Enzymes bridge energy gap
VARIABILITY in wheat energy levels, which costs pig producers up to 94p a animal due to poor feed conversion, could be solved with more targeted use of feed enzymes.
Wheat can vary in digestible energy content by 2-3 MJ/kg, says Gary Partridge, technical director of Danisco Animal Nutrition, formerly Finnfeeds. "Moving from a good to poor quality wheat is calculated to reduce feed conversion in grower-finishers by about 5%, cutting margins by 94p/head."
Wheat value is based on bushel weight, but UK research shows this is a poor indicator of wheat quality and how pigs will perform.
Dr Partridge believes variability in wheat energy content is linked to its fibre content. "Fibre levels are affected by growing conditions and the microclimate, resulting in considerable variability."
One solution is to add the appropriate feed enzymes to pig rations, which target grain fibre. Supplementing feed enzymes give clear improvements in pig performance by increasing feed intake and better nutrient digestibility.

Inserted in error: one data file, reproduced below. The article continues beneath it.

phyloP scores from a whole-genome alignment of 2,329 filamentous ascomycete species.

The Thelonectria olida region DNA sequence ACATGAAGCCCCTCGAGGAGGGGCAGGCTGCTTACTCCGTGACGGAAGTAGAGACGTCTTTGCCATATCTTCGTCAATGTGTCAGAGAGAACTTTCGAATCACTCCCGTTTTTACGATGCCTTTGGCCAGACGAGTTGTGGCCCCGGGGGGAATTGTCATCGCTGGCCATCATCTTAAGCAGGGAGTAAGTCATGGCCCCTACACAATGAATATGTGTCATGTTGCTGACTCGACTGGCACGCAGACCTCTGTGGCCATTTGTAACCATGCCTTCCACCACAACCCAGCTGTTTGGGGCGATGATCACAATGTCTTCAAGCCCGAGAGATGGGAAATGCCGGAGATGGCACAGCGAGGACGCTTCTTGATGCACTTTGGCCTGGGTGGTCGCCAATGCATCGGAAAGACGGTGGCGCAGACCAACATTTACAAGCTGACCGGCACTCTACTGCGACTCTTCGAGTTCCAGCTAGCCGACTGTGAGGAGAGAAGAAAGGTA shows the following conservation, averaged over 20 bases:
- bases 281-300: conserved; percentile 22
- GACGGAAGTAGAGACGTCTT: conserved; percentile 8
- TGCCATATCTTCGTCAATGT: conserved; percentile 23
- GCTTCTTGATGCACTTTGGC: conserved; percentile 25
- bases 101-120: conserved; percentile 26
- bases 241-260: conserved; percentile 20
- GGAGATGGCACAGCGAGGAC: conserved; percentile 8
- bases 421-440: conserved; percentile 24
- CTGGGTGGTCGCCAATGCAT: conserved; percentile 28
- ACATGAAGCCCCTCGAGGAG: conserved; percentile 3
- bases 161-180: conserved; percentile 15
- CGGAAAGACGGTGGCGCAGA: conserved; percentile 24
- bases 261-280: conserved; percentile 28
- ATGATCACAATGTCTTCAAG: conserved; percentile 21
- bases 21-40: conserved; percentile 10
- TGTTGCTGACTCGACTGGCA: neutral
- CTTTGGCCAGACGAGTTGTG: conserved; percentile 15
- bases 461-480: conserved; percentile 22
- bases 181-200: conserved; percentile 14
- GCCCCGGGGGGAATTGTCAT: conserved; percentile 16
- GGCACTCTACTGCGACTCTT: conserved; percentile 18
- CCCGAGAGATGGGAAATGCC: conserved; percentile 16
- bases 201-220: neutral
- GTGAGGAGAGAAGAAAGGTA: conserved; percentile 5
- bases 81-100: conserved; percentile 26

In addition, enzymes help improve the uniformity of pig performance.
A survey of trials by Danisco has shown an average reduction of more than 20% in final liveweight variability of grower-finisher pigs fed wheat-based diets.
"Fibre content of wheat also has a clear negative impact on the microbial flora in the gut of a pig, which affects its ability to cope with disease"
Current research aims to develop a wheat testing service, similar to Avicheck for poultry producers. This involves measuring soluble fibre in wheat samples and predicting the amount of enzyme needed in pig rations, he says.
This will allow pig producers to match the enzyme dose with grain quality in each batch of wheat more precisely, bringing more profitability from enzyme use. Dr Partridge believes the service could be up and running within the next year. *